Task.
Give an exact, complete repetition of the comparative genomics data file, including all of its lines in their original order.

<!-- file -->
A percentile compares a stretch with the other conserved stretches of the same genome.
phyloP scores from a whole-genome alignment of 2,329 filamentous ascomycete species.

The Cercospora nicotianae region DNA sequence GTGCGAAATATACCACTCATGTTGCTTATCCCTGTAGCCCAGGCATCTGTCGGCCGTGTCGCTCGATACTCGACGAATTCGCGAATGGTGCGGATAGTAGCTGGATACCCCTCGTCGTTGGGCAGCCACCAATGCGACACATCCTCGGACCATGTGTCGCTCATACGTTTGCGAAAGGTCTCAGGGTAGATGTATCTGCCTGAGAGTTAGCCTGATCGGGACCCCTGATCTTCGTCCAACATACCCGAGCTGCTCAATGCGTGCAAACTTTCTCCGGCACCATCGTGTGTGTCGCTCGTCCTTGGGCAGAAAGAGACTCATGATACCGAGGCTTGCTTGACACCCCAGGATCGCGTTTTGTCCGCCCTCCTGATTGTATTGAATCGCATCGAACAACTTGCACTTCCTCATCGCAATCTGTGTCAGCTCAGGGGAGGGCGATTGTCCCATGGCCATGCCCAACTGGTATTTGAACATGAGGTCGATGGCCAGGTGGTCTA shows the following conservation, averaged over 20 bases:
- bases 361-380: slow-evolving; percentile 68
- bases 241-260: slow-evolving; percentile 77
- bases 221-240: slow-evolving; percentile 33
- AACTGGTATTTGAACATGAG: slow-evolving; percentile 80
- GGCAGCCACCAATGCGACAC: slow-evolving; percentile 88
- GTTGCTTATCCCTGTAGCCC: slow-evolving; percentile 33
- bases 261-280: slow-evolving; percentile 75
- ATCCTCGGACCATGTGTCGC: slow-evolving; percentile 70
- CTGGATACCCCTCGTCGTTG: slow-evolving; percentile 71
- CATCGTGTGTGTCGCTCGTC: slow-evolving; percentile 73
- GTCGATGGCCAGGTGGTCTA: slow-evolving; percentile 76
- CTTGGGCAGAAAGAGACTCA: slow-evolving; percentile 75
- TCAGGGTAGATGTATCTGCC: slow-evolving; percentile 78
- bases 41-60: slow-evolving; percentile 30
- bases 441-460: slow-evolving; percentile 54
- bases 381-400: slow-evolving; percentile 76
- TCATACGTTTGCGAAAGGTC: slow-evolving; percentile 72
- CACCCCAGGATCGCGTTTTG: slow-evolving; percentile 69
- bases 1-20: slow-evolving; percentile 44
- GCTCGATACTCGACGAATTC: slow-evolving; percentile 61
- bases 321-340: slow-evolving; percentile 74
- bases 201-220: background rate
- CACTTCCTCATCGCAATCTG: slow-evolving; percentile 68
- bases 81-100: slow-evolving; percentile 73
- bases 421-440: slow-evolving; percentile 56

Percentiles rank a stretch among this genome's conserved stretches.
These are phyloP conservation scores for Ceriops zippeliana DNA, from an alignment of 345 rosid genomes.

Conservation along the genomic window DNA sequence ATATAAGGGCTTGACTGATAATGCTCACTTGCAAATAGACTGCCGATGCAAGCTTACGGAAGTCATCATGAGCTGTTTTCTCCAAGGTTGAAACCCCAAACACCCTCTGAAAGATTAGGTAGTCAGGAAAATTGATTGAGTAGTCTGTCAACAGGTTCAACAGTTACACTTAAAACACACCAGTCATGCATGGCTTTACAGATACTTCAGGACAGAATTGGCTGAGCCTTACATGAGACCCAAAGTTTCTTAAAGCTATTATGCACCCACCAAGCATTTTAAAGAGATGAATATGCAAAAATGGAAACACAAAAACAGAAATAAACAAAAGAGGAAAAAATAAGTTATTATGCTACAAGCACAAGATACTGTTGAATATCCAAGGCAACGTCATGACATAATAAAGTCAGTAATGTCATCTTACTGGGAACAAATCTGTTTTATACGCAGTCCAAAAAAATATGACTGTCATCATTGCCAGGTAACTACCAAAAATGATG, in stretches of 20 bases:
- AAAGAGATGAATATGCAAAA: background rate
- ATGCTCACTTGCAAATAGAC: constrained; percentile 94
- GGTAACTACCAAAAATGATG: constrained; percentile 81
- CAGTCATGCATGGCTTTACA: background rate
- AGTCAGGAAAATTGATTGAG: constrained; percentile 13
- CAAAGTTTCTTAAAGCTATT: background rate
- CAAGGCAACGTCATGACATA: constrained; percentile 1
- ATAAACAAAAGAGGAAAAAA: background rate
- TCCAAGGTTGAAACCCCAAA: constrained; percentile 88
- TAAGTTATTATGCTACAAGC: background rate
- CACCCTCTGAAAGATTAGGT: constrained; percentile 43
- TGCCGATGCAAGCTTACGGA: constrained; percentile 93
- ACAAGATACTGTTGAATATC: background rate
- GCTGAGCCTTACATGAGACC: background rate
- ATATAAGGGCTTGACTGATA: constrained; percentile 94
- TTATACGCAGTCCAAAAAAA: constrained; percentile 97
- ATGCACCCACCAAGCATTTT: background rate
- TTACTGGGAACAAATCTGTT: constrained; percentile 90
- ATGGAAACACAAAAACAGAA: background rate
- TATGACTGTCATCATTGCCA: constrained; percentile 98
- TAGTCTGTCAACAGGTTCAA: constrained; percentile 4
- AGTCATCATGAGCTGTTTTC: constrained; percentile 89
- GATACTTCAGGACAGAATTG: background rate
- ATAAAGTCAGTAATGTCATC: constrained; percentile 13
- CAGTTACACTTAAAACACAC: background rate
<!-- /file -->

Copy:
A percentile compares a stretch with the other conserved stretches of the same genome.
phyloP scores from a whole-genome alignment of 2,329 filamentous ascomycete species.

The Cercospora nicotianae region DNA sequence GTGCGAAATATACCACTCATGTTGCTTATCCCTGTAGCCCAGGCATCTGTCGGCCGTGTCGCTCGATACTCGACGAATTCGCGAATGGTGCGGATAGTAGCTGGATACCCCTCGTCGTTGGGCAGCCACCAATGCGACACATCCTCGGACCATGTGTCGCTCATACGTTTGCGAAAGGTCTCAGGGTAGATGTATCTGCCTGAGAGTTAGCCTGATCGGGACCCCTGATCTTCGTCCAACATACCCGAGCTGCTCAATGCGTGCAAACTTTCTCCGGCACCATCGTGTGTGTCGCTCGTCCTTGGGCAGAAAGAGACTCATGATACCGAGGCTTGCTTGACACCCCAGGATCGCGTTTTGTCCGCCCTCCTGATTGTATTGAATCGCATCGAACAACTTGCACTTCCTCATCGCAATCTGTGTCAGCTCAGGGGAGGGCGATTGTCCCATGGCCATGCCCAACTGGTATTTGAACATGAGGTCGATGGCCAGGTGGTCTA shows the following conservation, averaged over 20 bases:
- bases 361-380: slow-evolving; percentile 68
- bases 241-260: slow-evolving; percentile 77
- bases 221-240: slow-evolving; percentile 33
- AACTGGTATTTGAACATGAG: slow-evolving; percentile 80
- GGCAGCCACCAATGCGACAC: slow-evolving; percentile 88
- GTTGCTTATCCCTGTAGCCC: slow-evolving; percentile 33
- bases 261-280: slow-evolving; percentile 75
- ATCCTCGGACCATGTGTCGC: slow-evolving; percentile 70
- CTGGATACCCCTCGTCGTTG: slow-evolving; percentile 71
- CATCGTGTGTGTCGCTCGTC: slow-evolving; percentile 73
- GTCGATGGCCAGGTGGTCTA: slow-evolving; percentile 76
- CTTGGGCAGAAAGAGACTCA: slow-evolving; percentile 75
- TCAGGGTAGATGTATCTGCC: slow-evolving; percentile 78
- bases 41-60: slow-evolving; percentile 30
- bases 441-460: slow-evolving; percentile 54
- bases 381-400: slow-evolving; percentile 76
- TCATACGTTTGCGAAAGGTC: slow-evolving; percentile 72
- CACCCCAGGATCGCGTTTTG: slow-evolving; percentile 69
- bases 1-20: slow-evolving; percentile 44
- GCTCGATACTCGACGAATTC: slow-evolving; percentile 61
- bases 321-340: slow-evolving; percentile 74
- bases 201-220: background rate
- CACTTCCTCATCGCAATCTG: slow-evolving; percentile 68
- bases 81-100: slow-evolving; percentile 73
- bases 421-440: slow-evolving; percentile 56

Percentiles rank a stretch among this genome's conserved stretches.
These are phyloP conservation scores for Ceriops zippeliana DNA, from an alignment of 345 rosid genomes.

Conservation along the genomic window DNA sequence ATATAAGGGCTTGACTGATAATGCTCACTTGCAAATAGACTGCCGATGCAAGCTTACGGAAGTCATCATGAGCTGTTTTCTCCAAGGTTGAAACCCCAAACACCCTCTGAAAGATTAGGTAGTCAGGAAAATTGATTGAGTAGTCTGTCAACAGGTTCAACAGTTACACTTAAAACACACCAGTCATGCATGGCTTTACAGATACTTCAGGACAGAATTGGCTGAGCCTTACATGAGACCCAAAGTTTCTTAAAGCTATTATGCACCCACCAAGCATTTTAAAGAGATGAATATGCAAAAATGGAAACACAAAAACAGAAATAAACAAAAGAGGAAAAAATAAGTTATTATGCTACAAGCACAAGATACTGTTGAATATCCAAGGCAACGTCATGACATAATAAAGTCAGTAATGTCATCTTACTGGGAACAAATCTGTTTTATACGCAGTCCAAAAAAATATGACTGTCATCATTGCCAGGTAACTACCAAAAATGATG, in stretches of 20 bases:
- AAAGAGATGAATATGCAAAA: background rate
- ATGCTCACTTGCAAATAGAC: constrained; percentile 94
- GGTAACTACCAAAAATGATG: constrained; percentile 81
- CAGTCATGCATGGCTTTACA: background rate
- AGTCAGGAAAATTGATTGAG: constrained; percentile 13
- CAAAGTTTCTTAAAGCTATT: background rate
- CAAGGCAACGTCATGACATA: constrained; percentile 1
- ATAAACAAAAGAGGAAAAAA: background rate
- TCCAAGGTTGAAACCCCAAA: constrained; percentile 88
- TAAGTTATTATGCTACAAGC: background rate
- CACCCTCTGAAAGATTAGGT: constrained; percentile 43
- TGCCGATGCAAGCTTACGGA: constrained; percentile 93
- ACAAGATACTGTTGAATATC: background rate
- GCTGAGCCTTACATGAGACC: background rate
- ATATAAGGGCTTGACTGATA: constrained; percentile 94
- TTATACGCAGTCCAAAAAAA: constrained; percentile 97
- ATGCACCCACCAAGCATTTT: background rate
- TTACTGGGAACAAATCTGTT: constrained; percentile 90
- ATGGAAACACAAAAACAGAA: background rate
- TATGACTGTCATCATTGCCA: constrained; percentile 98
- TAGTCTGTCAACAGGTTCAA: constrained; percentile 4
- AGTCATCATGAGCTGTTTTC: constrained; percentile 89
- GATACTTCAGGACAGAATTG: background rate
- ATAAAGTCAGTAATGTCATC: constrained; percentile 13
- CAGTTACACTTAAAACACAC: background rate